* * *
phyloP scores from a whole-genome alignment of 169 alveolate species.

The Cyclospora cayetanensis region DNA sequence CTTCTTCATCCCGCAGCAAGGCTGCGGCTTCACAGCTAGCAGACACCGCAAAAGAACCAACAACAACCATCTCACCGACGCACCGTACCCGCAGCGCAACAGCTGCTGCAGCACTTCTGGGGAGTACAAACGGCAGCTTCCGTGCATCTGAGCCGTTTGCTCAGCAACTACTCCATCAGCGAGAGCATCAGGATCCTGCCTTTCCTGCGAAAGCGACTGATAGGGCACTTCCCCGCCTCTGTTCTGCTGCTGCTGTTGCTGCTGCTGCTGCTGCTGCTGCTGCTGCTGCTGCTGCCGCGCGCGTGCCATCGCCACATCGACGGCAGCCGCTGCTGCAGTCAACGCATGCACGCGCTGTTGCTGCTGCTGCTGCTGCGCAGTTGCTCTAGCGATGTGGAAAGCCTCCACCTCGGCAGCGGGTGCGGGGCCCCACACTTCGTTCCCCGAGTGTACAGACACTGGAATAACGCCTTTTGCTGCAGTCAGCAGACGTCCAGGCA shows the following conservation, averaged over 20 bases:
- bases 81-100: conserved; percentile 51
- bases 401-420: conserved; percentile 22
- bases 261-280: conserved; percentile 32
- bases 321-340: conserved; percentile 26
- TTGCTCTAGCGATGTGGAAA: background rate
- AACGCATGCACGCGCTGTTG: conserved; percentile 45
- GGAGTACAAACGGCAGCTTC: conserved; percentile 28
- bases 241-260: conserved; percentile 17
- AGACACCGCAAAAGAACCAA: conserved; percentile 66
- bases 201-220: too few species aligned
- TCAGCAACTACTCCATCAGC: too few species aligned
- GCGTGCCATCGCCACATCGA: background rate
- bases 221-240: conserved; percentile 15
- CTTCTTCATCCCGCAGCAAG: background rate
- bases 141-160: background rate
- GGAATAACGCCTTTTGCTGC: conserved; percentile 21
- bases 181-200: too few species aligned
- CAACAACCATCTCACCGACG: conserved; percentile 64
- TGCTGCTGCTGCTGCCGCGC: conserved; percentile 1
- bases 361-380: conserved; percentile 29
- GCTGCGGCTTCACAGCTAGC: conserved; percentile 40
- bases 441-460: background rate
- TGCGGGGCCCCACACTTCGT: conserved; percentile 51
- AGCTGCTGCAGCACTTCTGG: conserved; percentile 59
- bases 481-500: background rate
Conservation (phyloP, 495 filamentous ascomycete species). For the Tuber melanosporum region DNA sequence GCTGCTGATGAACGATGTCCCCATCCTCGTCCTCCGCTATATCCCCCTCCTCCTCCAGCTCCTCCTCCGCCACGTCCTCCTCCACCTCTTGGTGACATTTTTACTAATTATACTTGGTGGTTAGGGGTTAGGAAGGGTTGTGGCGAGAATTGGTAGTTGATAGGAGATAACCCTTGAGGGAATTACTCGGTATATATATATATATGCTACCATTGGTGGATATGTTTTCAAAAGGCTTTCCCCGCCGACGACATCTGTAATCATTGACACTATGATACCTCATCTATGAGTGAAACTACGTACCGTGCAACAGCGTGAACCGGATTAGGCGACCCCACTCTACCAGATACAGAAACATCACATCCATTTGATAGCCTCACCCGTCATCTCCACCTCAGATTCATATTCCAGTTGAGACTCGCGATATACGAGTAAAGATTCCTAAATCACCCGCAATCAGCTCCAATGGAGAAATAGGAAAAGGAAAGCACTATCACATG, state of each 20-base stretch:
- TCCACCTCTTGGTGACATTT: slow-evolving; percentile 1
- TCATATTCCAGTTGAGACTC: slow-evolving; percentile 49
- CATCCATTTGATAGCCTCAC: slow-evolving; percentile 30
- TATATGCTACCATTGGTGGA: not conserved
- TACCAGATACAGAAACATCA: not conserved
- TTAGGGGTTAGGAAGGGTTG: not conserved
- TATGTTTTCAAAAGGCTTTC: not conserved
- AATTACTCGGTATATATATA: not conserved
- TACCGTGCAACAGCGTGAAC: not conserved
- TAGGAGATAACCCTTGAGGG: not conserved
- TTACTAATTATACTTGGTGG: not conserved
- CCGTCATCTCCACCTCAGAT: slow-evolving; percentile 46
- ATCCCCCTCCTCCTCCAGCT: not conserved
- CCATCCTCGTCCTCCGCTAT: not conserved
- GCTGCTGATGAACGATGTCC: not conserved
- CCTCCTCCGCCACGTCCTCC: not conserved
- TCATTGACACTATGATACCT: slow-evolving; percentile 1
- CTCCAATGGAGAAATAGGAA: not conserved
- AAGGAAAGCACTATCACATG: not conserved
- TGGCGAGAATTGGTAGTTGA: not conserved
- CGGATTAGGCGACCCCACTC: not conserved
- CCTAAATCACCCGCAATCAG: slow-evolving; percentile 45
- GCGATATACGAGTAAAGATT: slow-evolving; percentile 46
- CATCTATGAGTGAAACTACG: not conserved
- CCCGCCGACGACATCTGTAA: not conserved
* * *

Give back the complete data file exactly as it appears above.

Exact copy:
phyloP scores from a whole-genome alignment of 169 alveolate species.

The Cyclospora cayetanensis region DNA sequence CTTCTTCATCCCGCAGCAAGGCTGCGGCTTCACAGCTAGCAGACACCGCAAAAGAACCAACAACAACCATCTCACCGACGCACCGTACCCGCAGCGCAACAGCTGCTGCAGCACTTCTGGGGAGTACAAACGGCAGCTTCCGTGCATCTGAGCCGTTTGCTCAGCAACTACTCCATCAGCGAGAGCATCAGGATCCTGCCTTTCCTGCGAAAGCGACTGATAGGGCACTTCCCCGCCTCTGTTCTGCTGCTGCTGTTGCTGCTGCTGCTGCTGCTGCTGCTGCTGCTGCTGCTGCCGCGCGCGTGCCATCGCCACATCGACGGCAGCCGCTGCTGCAGTCAACGCATGCACGCGCTGTTGCTGCTGCTGCTGCTGCGCAGTTGCTCTAGCGATGTGGAAAGCCTCCACCTCGGCAGCGGGTGCGGGGCCCCACACTTCGTTCCCCGAGTGTACAGACACTGGAATAACGCCTTTTGCTGCAGTCAGCAGACGTCCAGGCA shows the following conservation, averaged over 20 bases:
- bases 81-100: conserved; percentile 51
- bases 401-420: conserved; percentile 22
- bases 261-280: conserved; percentile 32
- bases 321-340: conserved; percentile 26
- TTGCTCTAGCGATGTGGAAA: background rate
- AACGCATGCACGCGCTGTTG: conserved; percentile 45
- GGAGTACAAACGGCAGCTTC: conserved; percentile 28
- bases 241-260: conserved; percentile 17
- AGACACCGCAAAAGAACCAA: conserved; percentile 66
- bases 201-220: too few species aligned
- TCAGCAACTACTCCATCAGC: too few species aligned
- GCGTGCCATCGCCACATCGA: background rate
- bases 221-240: conserved; percentile 15
- CTTCTTCATCCCGCAGCAAG: background rate
- bases 141-160: background rate
- GGAATAACGCCTTTTGCTGC: conserved; percentile 21
- bases 181-200: too few species aligned
- CAACAACCATCTCACCGACG: conserved; percentile 64
- TGCTGCTGCTGCTGCCGCGC: conserved; percentile 1
- bases 361-380: conserved; percentile 29
- GCTGCGGCTTCACAGCTAGC: conserved; percentile 40
- bases 441-460: background rate
- TGCGGGGCCCCACACTTCGT: conserved; percentile 51
- AGCTGCTGCAGCACTTCTGG: conserved; percentile 59
- bases 481-500: background rate
Conservation (phyloP, 495 filamentous ascomycete species). For the Tuber melanosporum region DNA sequence GCTGCTGATGAACGATGTCCCCATCCTCGTCCTCCGCTATATCCCCCTCCTCCTCCAGCTCCTCCTCCGCCACGTCCTCCTCCACCTCTTGGTGACATTTTTACTAATTATACTTGGTGGTTAGGGGTTAGGAAGGGTTGTGGCGAGAATTGGTAGTTGATAGGAGATAACCCTTGAGGGAATTACTCGGTATATATATATATATGCTACCATTGGTGGATATGTTTTCAAAAGGCTTTCCCCGCCGACGACATCTGTAATCATTGACACTATGATACCTCATCTATGAGTGAAACTACGTACCGTGCAACAGCGTGAACCGGATTAGGCGACCCCACTCTACCAGATACAGAAACATCACATCCATTTGATAGCCTCACCCGTCATCTCCACCTCAGATTCATATTCCAGTTGAGACTCGCGATATACGAGTAAAGATTCCTAAATCACCCGCAATCAGCTCCAATGGAGAAATAGGAAAAGGAAAGCACTATCACATG, state of each 20-base stretch:
- TCCACCTCTTGGTGACATTT: slow-evolving; percentile 1
- TCATATTCCAGTTGAGACTC: slow-evolving; percentile 49
- CATCCATTTGATAGCCTCAC: slow-evolving; percentile 30
- TATATGCTACCATTGGTGGA: not conserved
- TACCAGATACAGAAACATCA: not conserved
- TTAGGGGTTAGGAAGGGTTG: not conserved
- TATGTTTTCAAAAGGCTTTC: not conserved
- AATTACTCGGTATATATATA: not conserved
- TACCGTGCAACAGCGTGAAC: not conserved
- TAGGAGATAACCCTTGAGGG: not conserved
- TTACTAATTATACTTGGTGG: not conserved
- CCGTCATCTCCACCTCAGAT: slow-evolving; percentile 46
- ATCCCCCTCCTCCTCCAGCT: not conserved
- CCATCCTCGTCCTCCGCTAT: not conserved
- GCTGCTGATGAACGATGTCC: not conserved
- CCTCCTCCGCCACGTCCTCC: not conserved
- TCATTGACACTATGATACCT: slow-evolving; percentile 1
- CTCCAATGGAGAAATAGGAA: not conserved
- AAGGAAAGCACTATCACATG: not conserved
- TGGCGAGAATTGGTAGTTGA: not conserved
- CGGATTAGGCGACCCCACTC: not conserved
- CCTAAATCACCCGCAATCAG: slow-evolving; percentile 45
- GCGATATACGAGTAAAGATT: slow-evolving; percentile 46
- CATCTATGAGTGAAACTACG: not conserved
- CCCGCCGACGACATCTGTAA: not conserved